As Veterans Report, Raiders' Del Rio Eager to Begin Work

Oakland head coach begins his second season with optimism, but says team hasn't yet proven it can consistently win games

With veterans scheduled to report Thursday to Raiders training camp in Napa, the franchise kicks off what it hopes will be a breakthrough season.

After advancing to 7-9 in 2015 under first-year head coach Jack Del Rio from the 3-13 record of 2014, the Raiders have been tagged by many national analysts as a contender in the AFC West and a possible playoff team for the first time since the 2002 season.

This week, Sports Illustrated’s Don Banks predicted Oakland will break its long playoff drought.

“Clearly the bar of expectation has been raised in Oakland and, for once, the Raiders’ hopes don’t feel like false bravado,” wrote Banks. “There’s a nice blend of youth and experience on hand, and (GM Reggie) McKenzie senses a new vibe when he assesses a roster that he openly admits is ‘the best team I’ve ever taken to training camp.’ ”

But Raiders head coach Jack Del Rio is trying to pump the brakes on all the playoff talk right now as he welcomes his veterans back to begin their 2016 quest.

He loves his team and is excited by its potential, but told Albert Breer of Sports Illustrated’s Monday Morning Quarterback that, “I’ve seen potential come and go.”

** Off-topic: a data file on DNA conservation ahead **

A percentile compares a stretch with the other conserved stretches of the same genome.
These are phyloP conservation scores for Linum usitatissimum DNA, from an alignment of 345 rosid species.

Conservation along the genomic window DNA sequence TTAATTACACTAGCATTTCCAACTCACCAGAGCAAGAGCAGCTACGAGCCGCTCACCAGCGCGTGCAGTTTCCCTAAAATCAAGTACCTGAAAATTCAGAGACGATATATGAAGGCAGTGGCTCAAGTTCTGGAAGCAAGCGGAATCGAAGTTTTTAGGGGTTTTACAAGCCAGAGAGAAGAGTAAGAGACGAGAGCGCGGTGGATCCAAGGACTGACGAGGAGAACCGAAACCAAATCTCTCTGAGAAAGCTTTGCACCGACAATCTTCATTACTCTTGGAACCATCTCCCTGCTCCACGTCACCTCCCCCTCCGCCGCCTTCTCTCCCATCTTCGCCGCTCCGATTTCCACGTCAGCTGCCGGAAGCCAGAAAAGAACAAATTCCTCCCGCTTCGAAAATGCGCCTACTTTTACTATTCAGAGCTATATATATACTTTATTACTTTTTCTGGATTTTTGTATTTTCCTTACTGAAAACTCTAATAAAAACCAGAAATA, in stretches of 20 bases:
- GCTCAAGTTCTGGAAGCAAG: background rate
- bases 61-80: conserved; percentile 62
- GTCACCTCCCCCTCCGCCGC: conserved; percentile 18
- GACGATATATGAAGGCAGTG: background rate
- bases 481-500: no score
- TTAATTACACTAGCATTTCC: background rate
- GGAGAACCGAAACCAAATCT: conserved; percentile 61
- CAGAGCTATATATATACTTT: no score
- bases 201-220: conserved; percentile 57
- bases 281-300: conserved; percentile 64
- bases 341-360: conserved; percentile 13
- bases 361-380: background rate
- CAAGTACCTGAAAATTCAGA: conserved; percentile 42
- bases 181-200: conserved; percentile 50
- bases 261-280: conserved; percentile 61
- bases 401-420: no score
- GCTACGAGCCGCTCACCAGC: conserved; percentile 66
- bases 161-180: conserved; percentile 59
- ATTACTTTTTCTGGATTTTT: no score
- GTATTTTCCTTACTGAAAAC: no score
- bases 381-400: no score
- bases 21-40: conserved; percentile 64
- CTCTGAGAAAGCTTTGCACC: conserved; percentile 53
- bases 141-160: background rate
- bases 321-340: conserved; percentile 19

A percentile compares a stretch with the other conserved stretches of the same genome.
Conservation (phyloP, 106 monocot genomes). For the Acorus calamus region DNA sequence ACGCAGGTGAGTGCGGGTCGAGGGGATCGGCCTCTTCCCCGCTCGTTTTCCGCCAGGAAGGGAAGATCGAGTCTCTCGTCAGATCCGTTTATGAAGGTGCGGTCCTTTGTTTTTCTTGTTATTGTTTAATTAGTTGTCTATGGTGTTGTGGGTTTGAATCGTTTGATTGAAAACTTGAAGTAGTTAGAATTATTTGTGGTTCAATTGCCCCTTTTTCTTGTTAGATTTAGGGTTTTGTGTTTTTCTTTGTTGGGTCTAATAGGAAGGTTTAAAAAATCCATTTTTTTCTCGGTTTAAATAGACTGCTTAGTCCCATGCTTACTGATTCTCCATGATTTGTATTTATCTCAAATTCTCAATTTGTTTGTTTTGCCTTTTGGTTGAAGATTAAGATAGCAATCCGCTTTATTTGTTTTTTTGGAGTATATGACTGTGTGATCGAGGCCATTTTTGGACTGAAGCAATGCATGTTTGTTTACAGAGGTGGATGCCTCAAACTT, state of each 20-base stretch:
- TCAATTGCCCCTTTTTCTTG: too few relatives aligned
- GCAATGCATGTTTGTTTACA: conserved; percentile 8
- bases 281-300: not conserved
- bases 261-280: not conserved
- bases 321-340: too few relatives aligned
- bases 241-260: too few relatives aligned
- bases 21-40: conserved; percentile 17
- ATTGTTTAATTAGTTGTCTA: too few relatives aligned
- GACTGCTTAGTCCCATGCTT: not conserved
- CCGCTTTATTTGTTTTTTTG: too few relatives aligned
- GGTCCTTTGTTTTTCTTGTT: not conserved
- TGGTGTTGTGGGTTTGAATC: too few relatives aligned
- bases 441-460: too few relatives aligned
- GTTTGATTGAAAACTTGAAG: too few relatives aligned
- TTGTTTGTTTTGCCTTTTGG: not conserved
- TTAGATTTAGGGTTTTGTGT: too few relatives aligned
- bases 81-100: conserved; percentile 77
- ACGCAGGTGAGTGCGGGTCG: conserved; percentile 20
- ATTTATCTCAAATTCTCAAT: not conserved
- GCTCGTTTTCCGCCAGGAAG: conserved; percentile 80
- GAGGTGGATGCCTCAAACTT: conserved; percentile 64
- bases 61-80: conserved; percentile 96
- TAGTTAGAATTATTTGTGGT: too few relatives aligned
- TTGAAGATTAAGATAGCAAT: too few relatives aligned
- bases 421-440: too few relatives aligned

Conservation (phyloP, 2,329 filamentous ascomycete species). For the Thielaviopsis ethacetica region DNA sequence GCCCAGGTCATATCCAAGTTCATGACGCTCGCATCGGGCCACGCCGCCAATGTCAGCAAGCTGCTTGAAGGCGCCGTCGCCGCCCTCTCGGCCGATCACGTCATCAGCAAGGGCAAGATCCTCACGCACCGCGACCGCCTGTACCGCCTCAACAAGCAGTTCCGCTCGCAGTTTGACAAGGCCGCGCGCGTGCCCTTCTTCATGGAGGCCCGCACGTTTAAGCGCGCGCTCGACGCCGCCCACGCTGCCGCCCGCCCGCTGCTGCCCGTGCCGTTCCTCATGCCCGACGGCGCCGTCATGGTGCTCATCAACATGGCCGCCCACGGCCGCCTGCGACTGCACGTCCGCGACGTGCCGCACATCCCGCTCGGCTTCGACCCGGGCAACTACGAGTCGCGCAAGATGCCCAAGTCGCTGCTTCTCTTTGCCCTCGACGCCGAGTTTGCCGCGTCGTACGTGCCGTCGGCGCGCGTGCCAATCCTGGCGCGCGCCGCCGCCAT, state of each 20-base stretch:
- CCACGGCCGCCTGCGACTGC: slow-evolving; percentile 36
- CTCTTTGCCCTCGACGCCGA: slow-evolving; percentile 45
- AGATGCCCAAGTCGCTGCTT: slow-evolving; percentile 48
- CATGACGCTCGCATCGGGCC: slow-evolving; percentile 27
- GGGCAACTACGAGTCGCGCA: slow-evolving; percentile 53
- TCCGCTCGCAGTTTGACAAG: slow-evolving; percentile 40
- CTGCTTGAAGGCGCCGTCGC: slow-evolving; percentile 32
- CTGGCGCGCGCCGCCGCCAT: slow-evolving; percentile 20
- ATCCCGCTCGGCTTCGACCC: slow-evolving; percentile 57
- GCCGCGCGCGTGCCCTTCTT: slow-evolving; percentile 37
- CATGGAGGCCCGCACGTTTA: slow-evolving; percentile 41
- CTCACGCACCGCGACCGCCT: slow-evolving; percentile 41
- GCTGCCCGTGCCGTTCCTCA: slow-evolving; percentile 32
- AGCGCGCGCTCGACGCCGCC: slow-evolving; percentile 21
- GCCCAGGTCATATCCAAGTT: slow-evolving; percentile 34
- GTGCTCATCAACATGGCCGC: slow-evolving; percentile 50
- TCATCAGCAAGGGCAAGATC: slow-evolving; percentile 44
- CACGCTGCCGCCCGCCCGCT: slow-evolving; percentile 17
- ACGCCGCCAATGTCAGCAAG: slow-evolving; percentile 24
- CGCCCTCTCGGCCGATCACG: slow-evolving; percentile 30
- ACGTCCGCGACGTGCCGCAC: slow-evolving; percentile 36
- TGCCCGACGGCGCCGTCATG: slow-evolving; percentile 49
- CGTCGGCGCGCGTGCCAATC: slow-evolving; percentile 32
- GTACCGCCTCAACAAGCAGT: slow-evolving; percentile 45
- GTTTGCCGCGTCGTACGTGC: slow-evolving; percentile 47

He wants to see how hard his team will work this summer to improve from last season.

“We’re focused on the work and the commitment level and the drive that we’ll need to have in camp,” he told Breer. “Words like potential, like I said, I’ve seen potential come and go.”

Rookies, quarterbacks and returning injured players have been at the Raiders’ Napa training facility since Sunday. The first full practice is set for Friday, with the first exhibition game Aug. 12 vs. the Arizona Cardinals.

Del Rio told Breer that this team will have to bond and form a winning chemistry while learning how to win. That, he said, is the key to going from 7-9 to a contending team.

“All of these games are one-score games,” he said. “It comes down to who makes plays, executes and performs in those situations. Those are the things that separate the 12-4 teams and the teams that are 7-9 or 4-12.”

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